African startups raised $2.1 billion in funding in 2019 according to a new report by the Baobab Insights. This is great news and nearly similar to earlier reports covering startup financing on the continent.
The team at Baobab Insights team said it tracked the findings from $253 million USD across 80 deals in 2019 and $283 million USD across 90 deals excluding debt financing, grants and prizes.
According to the team, 2020 started strongly, with funding exceeded Q1 2019 both in terms of the number of deals and the total amount invested across Africa.
The report indicates that although it is still early in Q2, the impact of measures taken to control the coronavirus (COVID-19) outbreak are beginning to become clear. Investment into East African technology companies has totalled $63.974 million USD in 2020 Year to date. While this total was taken prior to 20th May 2020, by comparison the total funding secured in Q1 and Q2 2019 by East African technology companies totalled $362.642 million USD.
Long term trend indicates that founders require an increased number of funding rounds to get to Series A stage.
“As part of our report on the regional investment landscape in East Africa, our Nairobi-based insights team looked at the average number of funding rounds required prior to securing Series A investment,” announced the team.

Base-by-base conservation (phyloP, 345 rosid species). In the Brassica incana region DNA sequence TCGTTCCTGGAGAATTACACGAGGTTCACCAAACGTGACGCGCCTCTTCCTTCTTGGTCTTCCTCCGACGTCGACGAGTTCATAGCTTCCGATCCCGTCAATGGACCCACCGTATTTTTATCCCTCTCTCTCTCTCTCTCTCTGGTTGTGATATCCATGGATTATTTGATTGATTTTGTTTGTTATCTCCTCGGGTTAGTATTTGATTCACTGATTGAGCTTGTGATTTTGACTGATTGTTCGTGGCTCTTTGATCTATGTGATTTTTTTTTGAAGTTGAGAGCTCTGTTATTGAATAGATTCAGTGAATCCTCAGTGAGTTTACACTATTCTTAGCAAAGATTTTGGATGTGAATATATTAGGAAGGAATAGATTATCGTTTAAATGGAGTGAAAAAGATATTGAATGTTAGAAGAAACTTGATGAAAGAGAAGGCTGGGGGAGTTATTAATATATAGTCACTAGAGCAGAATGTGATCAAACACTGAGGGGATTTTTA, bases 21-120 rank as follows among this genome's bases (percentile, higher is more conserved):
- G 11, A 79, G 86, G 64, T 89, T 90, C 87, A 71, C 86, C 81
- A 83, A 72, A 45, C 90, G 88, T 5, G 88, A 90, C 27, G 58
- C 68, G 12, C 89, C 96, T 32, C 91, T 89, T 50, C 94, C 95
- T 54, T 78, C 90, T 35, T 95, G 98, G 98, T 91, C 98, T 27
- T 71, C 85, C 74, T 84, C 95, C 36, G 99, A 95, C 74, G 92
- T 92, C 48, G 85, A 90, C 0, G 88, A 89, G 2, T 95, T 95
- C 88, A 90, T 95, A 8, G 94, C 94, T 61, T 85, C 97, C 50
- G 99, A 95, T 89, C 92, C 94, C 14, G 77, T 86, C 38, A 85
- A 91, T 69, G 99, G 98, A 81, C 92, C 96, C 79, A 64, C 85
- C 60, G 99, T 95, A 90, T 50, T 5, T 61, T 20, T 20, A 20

The Series A stage of funding is sought as founders navigate from early conception stage, in which a product is tested in the market, to a growth stage in which a company has broadly achieved product-to-market fit.
Since 2015 the average age of a company securing a Series A stage in East Africa has grown from 2.7 years to 6.3 years. The average for a company based in Africa over the same period has grown from 2.4 years to 4.9 years.
While it is still early days, this longer-term trend appears not to indicate that founders in East Africa are taking longer to achieve product-to-market fit.
A tough time for tech founders in East Africa?
It is too early to understand the long-term impact the COVID-19 pandemic will have on businesses and technology companies in East Africa, however the short-term dip in funding means that founders need to do more with less, at least for the short-term.
“The impact of COVID-19 on business across the globe is severe, and East Africa is no exception. For some tech founders the implications mean that they have to shift their focus from getting enough funding to grow, to getting enough funding to potentially survive the lockdown. However, as investors and founders find new ways to adapt to the implications of lockdown we should hopefully see a return”,Maria Inziani, Data Scientist, Baobab Insights